Case Study Part Five: Empowering the Masculine and the Feminine in International Law

  • Alexandra Walker


This chapter is the final section of the case study. It focuses upon the ways in which the unconscious material of gender justice can be consciously integrated to empower the masculine and feminine consciousness in international law. The chapter concludes by suggesting that international law needs to recognise and affirm men’s rights to the private sphere, and to incorporate men and same-sex couples more explicitly into the gender justice framework.


  1. Bielefeldt, H. (2000). “Western” versus “Islamic” Human Rights Conceptions?: A Critique of Cultural Essentialism in the Discussion on Human Rights. Political Theory, 28(1), 90–121.CrossRefGoogle Scholar
  2. Billet, B. (2007). Cultural Relativism in the Face of the West. New York: Palgrave Macmillan.CrossRefGoogle Scholar
  3. Brooks, R. (2002). Feminist Justice, at Home and Abroad: Feminism and International Law: An Opportunity for Transformation. Yale Journal of Law and Feminism, 14(2), 345–362.Google Scholar
  4. Bulto, T. S. (2006). Beyond the Promises: Resuscitating the State Reporting Procedure Under the African Charter on Human and Peoples’ Rights. Buffalo Human Rights Law Review, 12, 57–92.Google Scholar
  5. Byrnes, A., & Freeman, M. (2012). The Impact of the CEDAW Convention: Paths to Equality. Background Paper Prepared for the World Development Report 2012, 2011. Retrieved from
  6. Charlesworth, H. (1999). Feminist Methods in International Law. American Journal of International Law, 93, 379–394.CrossRefGoogle Scholar
  7. Charlesworth, H., & Chinkin, C. (2000). The Boundaries of International Law: A Feminist Analysis. Manchester: Manchester University Press.Google Scholar
  8. Charlesworth, H., Chinkin, C., & Wright, S. (1991). Feminist Approaches to International Law. American Journal of International Law, 85(4), 613–645.CrossRefGoogle Scholar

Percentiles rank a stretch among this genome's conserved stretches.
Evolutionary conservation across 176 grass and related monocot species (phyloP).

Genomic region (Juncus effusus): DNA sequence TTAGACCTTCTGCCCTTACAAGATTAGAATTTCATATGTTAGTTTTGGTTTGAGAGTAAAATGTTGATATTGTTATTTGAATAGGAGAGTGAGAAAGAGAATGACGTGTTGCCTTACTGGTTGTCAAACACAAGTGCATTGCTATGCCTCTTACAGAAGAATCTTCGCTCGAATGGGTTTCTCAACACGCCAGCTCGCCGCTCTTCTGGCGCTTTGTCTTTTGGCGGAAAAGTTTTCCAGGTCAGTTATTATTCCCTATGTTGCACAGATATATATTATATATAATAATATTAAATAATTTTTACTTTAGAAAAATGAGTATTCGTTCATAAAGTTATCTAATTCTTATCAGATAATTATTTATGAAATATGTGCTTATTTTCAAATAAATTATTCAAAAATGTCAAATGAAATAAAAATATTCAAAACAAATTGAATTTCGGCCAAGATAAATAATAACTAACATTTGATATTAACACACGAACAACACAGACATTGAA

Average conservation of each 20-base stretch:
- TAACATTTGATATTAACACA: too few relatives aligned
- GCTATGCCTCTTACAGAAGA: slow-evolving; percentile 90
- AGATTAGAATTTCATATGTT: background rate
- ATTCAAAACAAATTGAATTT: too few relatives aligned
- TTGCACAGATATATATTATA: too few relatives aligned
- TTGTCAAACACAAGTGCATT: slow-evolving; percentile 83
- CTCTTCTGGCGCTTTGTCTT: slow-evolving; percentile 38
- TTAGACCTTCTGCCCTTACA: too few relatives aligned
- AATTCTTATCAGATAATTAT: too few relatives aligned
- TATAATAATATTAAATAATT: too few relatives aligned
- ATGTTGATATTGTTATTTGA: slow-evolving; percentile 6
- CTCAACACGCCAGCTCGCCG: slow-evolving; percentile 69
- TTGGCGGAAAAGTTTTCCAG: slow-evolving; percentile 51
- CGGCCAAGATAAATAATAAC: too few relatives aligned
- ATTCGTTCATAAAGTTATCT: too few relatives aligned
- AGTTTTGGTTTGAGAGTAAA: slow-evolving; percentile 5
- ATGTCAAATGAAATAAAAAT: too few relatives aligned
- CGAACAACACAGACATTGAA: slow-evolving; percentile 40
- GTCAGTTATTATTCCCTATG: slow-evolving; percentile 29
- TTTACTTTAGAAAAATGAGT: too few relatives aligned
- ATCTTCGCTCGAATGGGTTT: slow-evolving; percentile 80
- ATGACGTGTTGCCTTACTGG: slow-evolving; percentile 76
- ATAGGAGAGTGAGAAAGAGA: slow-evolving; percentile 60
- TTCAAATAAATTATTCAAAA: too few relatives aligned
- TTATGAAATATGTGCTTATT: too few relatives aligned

9. Coomaraswamy, R. (2002–2003). Identity Within: Cultural Relativism, Minority Rights and the Empowerment of Women. George Washington International Law Review, 34, 483–513.Google Scholar
  10. Donnelly, J. (2007). The Relative Universality of Human Rights. Human Rights Quarterly, 29, 281–306.CrossRefGoogle Scholar
  11. Durham, H., & O’Byrne, K. (2010). The Dialogue of Difference: Gender Perspectives on International Humanitarian Law. International Review of the Red Cross, 92(877), 31–52.Google Scholar
  12. Engle Merry, S. (2006). Human Rights and Gender Violence: Translating International Law into Local Justice. Chicago and London: The University of Chicago Press.Google Scholar
  13. Hillman, J. (1985). Anima: An Anatomy of a Personified Notion. Dallas: Spring.Google Scholar
  14. Jouannet, E. (2007). Universalism and Imperialism: The True-False Paradox of International Law? European Journal of International Law, 13(3), 379–407.CrossRefGoogle Scholar
  15. Krisch, N. (2005). International Law in Times of Hegemony: Unequal Power and the Shaping of the International Legal Order. European Journal of International Law, 16(3), 369–408.CrossRefGoogle Scholar
  16. MacKinnon, C. (1987). Feminism Unmodified: Discourses on Life and Law. Cambridge, MA: Harvard University Press.Google Scholar
  17. MacKinnon, C. (1989). Toward a Feminist Theory of the State. Cambridge, MA: Harvard University Press.Google Scholar
  18. O’Rourke, C. (2011). International Law and Domestic Gender Justice: Why Case Studies Matter, April 7. Transitional Justice Institute Research Paper No. 11-04. Retrieved from SSRN, or
  19. Pahuja, S. (2005). The Postcoloniality of International Law. Harvard International Law Journal, 46(2), 459–469.Google Scholar
  20. Papadopoulos, R. K. (Ed.). (2006). The Handbook of Jungian Psychology: Theory, Practice and Applications. Hove and New York: Routledge.Google Scholar
  21. Peters, J., & Wolper, A. (1995). Women’s Rights, Human Rights: International Feminist Perspectives. London and New York: Routledge.Google Scholar
  22. Reeser, T. W. (2010). Masculinities in Theory: An Introduction. Malden, MA and Oxford: Wiley-Blackwell.CrossRefGoogle Scholar
  23. Samuels, A. (1989). The Plural Psyche: Personality, Morality and the Father. London: Routledge.CrossRefGoogle Scholar
  24. Singer, J. (2000). Androgyny: The Opposites Within. York Beach, ME: Nicolas-Hays.Google Scholar
  25. World Health Organization. (2012). What Do We Mean by ‘Sex’ and ‘Gender’?. Retrieved May 24, 2012.Google Scholar
  26. Young-Eisendrath, P., & Dawson, T. (Eds.). (1997). The Cambridge Companion to Jung. Cambridge: Cambridge University Press.Google Scholar

Copyright information

© The Author(s) 2018

Authors and Affiliations

  • Alexandra Walker
    • 1
  1. 1.Centre for Social ImpactUNSW AustraliaSydneyAustralia

Personalised recommendations